Michael Cerveris’ many performances on stage, in film and television include his recurring role as Cook County State’s Attorney James Castro in the Emmy-winning, Julianna Margulies-starring “The Good Wife.” He also played Marvin Frey, manager of Lucia Micarelli’s Annie in “Treme.” And he won a Tony Award for his portrayal of John Wilkes Booth in Stephen Sondheim’s “Assassins.”

When he’s not acting, Cerveris, an actor and musician based in New York and New Orleans, is a singer-guitarist in the Louisiana band Loose Cattle. A more or less country band, Loose Cattle will perform Thursday at the Blue Moon Saloon in Lafayette.

Spending time in Louisiana reintroduced Cerveris to the folk and old-time country music he grew up with in Huntington, West Virginia. He experienced an extended stay in New Orleans while filming the 2009 film “Cirque du Freak: The Vampire’s Assistant.” And then he wanted to stay.

During the production of “Cirque du Freak,” Cerveris said, “I started to get to know the city. I stayed for a few months after I’d finished working, because I loved it so much and I’d made a lot of friends.”

Loose Cattle began when the actor-musician and his then girlfriend, Kimberly Kaye (a singer and trumpeter whose credits include the ska group New Direxion), were going through a rough patch in their relationship. They decided that making music together was a better use of their time than squabbling.

“I called around and found a bunch of friends, and friends of theirs, who were interested in playing country music, with a pretty broad definition of country,” Serveris said. “The whole idea was to do it casually, not have it be a formal or stressful thing. We picked songs we felt like playing and we played in people’s living rooms, keeping the emphasis on playing music, not trying to get anyplace. It was great fun right out the gate.”

Cerveris and Kaye’s relationship didn’t last, but their band did. Loose Cattle also features guitarist Gabriel Caplan, pedal steel guitarist Jon Graboff, mandolinist Alex Harvey, fiddler Justin Smith, bass and sousaphone player Lorenzo Wolff and percussionist Eddy Zweiback.

Despite Loose Cattle’s non-careerist intentions, it has performed for NPR’s “Mountain Stage,” at Joe’s Pub in New York City and made an album, “North of Houston.”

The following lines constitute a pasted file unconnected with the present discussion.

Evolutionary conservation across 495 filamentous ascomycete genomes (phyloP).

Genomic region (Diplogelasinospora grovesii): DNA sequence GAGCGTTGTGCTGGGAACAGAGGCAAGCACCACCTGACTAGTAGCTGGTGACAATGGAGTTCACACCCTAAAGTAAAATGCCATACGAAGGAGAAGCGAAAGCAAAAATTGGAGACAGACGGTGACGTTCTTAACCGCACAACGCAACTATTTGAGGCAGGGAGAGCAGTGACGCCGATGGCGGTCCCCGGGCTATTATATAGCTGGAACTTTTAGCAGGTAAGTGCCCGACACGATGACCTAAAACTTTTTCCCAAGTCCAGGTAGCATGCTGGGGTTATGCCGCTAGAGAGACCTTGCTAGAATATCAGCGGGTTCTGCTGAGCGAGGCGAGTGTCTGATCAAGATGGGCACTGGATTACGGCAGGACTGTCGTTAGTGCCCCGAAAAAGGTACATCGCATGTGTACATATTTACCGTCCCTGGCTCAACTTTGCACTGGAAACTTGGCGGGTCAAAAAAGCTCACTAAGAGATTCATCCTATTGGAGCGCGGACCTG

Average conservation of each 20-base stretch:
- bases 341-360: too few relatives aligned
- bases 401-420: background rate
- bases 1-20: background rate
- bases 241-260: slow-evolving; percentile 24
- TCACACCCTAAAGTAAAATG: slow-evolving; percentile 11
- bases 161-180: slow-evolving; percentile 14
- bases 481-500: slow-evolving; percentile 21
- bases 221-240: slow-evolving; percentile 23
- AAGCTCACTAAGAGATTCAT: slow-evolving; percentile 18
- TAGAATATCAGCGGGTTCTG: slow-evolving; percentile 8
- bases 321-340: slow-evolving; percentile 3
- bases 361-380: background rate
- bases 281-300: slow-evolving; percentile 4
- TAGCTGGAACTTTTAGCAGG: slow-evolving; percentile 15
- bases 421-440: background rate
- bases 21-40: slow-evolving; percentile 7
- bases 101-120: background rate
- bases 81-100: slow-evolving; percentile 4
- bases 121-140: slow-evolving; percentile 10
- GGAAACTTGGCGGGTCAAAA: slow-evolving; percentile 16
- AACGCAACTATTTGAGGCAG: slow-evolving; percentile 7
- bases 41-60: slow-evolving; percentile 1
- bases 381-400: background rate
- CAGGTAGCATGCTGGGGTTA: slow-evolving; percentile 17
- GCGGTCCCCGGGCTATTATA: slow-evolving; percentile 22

“Performing opportunities fell in our laps,” Cerveris said. “But we still keep the focus on having a good time.”

While living in Louisiana and filming the HBO drama “Treme,” Cerveris also became a Cajun music fan. The Red Stick Ramblers, a Cajun and swing band, played “Treme” character Annie’s band in the series. The Ramblers have since disbanded, but fiddler and former Rambler Linzay Young now sits in with Loose Cattle.

“The thing I love so much about Cajun music,” Cerveris said, “is that there’s almost no division between the audience and the performers. Everybody plays and the music is woven into dinner and the evening and life. That’s what I want Loose Cattle band to feel like. No grand aspirations, but it turns out that’s a good way to have nice things happen for the band.”

Back in TV land, Cerveris has a great acting gig with CBS’ “The Good Wife.”

“The feeling on set is terrific,” he said of the critically acclaimed legal-political drama. “Everybody is so happy to be there. And it comes from the top down. Juliana Margulies is the most fantastic quarterback that we could hope for.”

The actor doesn’t know, however, if his “Good Wife” character will stay on the show. Season five, for instance, ended with the possibility that Margulies’ Alicia Florrick would run for the office of state’s attorney.

“Which is my job,” Cerveris said. “But nothing is ever that straight forward on the show, so I don’t honestly know what will happen. But I hope James Castro is going to be in office a long time.”